As part of NY1's coverage of the tenth anniversary of 9/11, NY1 Associate Producer LJ Spaet discusses his memories of the attacks of September 11, 2001.
I was in Westchester on September 11th. Until that day the only significant time I spent out of the city was at summer camp, but the 11th was my fourth day at a new school in White Plains.
Our head of school called us into the auditorium to tell us a plane had crashed into the Trade Center. It was 10:20 a.m. The last update he had was from almost an hour before... little did he or any of us know by then two other planes had crashed elsewhere and the twin towers were reduce to rubble.
Two hours later I was walking around the building during lunch, still thinking the FDNY would take care of business and put the fire out. Someone I barely knew, but who knew where I lived there, asked where I was staying that night. I asked why – he told me movement in and out of the city was on hold since the towers collapsed. I was flabbergasted. I double checked I heard him correctly, and ran for the nearest TV.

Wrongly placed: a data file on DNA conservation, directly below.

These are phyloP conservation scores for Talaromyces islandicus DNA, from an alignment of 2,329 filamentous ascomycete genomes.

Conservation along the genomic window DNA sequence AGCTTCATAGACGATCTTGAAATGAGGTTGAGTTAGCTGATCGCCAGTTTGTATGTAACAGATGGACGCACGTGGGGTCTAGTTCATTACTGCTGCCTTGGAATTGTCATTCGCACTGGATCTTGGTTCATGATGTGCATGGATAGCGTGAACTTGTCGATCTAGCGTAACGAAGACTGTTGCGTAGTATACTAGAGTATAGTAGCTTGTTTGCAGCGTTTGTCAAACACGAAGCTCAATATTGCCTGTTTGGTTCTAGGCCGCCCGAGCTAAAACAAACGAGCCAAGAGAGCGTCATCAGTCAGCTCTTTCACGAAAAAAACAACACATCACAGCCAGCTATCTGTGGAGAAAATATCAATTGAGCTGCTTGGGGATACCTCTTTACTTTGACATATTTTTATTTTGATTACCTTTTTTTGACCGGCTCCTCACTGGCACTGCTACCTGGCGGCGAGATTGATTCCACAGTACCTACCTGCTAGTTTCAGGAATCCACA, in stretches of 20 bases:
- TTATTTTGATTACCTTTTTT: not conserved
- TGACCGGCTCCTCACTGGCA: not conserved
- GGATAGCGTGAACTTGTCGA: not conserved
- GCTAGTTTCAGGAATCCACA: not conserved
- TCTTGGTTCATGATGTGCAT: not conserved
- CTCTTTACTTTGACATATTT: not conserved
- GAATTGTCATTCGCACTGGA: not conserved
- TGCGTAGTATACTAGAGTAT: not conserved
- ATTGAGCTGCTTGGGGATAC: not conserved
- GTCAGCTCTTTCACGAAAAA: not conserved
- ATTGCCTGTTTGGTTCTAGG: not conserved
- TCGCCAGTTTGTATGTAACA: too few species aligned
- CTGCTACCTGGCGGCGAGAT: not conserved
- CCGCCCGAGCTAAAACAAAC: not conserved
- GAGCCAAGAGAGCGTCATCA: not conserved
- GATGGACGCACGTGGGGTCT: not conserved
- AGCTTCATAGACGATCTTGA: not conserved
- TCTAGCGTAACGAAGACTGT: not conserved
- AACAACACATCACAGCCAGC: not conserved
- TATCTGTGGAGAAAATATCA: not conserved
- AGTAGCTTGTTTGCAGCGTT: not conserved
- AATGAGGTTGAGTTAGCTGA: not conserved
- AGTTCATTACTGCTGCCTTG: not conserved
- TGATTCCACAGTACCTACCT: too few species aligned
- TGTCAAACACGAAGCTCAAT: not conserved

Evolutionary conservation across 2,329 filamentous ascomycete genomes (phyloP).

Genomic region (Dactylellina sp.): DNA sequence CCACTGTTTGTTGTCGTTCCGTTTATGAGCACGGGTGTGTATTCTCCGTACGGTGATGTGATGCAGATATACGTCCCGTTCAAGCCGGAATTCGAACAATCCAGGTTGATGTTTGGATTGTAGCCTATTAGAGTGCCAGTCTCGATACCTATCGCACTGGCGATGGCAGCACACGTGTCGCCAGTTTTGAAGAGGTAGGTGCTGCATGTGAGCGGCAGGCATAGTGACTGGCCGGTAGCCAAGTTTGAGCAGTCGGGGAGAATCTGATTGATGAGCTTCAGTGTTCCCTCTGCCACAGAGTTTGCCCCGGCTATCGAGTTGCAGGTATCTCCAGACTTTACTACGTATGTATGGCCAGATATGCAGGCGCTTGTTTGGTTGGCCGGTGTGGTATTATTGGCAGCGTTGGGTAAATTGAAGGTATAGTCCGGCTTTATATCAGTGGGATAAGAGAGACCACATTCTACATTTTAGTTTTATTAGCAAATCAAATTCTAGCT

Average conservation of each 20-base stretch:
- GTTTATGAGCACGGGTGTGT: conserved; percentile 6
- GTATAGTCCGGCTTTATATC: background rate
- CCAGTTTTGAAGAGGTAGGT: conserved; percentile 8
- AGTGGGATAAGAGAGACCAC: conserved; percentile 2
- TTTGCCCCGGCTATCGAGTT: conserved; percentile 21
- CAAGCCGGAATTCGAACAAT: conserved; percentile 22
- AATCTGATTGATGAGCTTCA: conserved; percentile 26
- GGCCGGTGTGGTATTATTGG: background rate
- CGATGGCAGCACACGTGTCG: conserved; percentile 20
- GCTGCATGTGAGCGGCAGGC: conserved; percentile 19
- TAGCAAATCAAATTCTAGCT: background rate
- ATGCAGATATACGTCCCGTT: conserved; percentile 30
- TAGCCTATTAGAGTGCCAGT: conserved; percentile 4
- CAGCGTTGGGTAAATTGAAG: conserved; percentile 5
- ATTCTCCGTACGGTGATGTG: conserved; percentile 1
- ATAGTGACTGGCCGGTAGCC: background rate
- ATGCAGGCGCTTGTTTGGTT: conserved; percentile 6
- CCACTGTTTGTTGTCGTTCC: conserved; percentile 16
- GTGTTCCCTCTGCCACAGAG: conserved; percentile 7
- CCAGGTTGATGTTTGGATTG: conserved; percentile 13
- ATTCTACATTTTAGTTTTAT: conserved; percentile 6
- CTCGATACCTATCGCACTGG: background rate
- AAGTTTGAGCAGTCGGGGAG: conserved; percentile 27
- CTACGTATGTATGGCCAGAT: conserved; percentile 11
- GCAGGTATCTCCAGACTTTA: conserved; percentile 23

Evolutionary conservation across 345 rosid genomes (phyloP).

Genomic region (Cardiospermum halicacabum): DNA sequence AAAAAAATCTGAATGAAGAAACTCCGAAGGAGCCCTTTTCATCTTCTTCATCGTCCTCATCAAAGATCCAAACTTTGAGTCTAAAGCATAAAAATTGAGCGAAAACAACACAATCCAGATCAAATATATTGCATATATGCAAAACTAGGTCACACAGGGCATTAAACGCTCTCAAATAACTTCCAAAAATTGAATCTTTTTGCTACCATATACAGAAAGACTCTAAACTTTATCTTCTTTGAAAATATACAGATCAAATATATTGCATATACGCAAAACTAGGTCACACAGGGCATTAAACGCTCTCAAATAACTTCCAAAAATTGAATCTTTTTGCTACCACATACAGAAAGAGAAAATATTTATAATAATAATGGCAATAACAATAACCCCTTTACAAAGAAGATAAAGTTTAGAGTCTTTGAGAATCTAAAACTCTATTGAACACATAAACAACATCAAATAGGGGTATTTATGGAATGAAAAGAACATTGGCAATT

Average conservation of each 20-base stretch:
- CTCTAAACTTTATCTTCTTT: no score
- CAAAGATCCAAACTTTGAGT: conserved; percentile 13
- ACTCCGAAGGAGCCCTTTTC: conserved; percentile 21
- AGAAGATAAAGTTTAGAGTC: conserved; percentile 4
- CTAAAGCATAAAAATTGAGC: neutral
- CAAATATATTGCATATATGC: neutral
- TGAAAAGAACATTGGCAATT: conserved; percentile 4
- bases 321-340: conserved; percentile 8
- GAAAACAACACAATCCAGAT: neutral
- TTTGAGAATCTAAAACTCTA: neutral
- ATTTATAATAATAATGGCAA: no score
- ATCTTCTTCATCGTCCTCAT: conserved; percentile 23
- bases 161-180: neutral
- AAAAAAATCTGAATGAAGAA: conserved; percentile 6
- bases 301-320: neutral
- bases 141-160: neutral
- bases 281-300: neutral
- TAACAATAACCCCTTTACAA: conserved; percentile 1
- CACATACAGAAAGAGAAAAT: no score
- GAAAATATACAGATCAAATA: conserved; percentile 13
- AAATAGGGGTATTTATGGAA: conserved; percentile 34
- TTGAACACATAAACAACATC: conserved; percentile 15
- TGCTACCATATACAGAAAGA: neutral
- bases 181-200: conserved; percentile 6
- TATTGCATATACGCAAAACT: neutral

I saw a picture of Lower Manhattan, obscured in dust, and the scope of what happened quickly became apparent. I had been in the area of the Trade Center a few weeks earlier. This was easily the most surreal sight of my life.
I was lucky. I had a place to stay in the Bronx that night, and no one I knew personally was killed. But in a selfish way, I felt cheated.
I love the city. It's a part of me. And it was such a helpless feeling to not be here to do whatever I could to help. Not that there was much anyone could do... but even to help strangers on the streets, it's something I found myself wishing I could have done, as I lay through a mostly sleepless night in Van Cortlandt Park.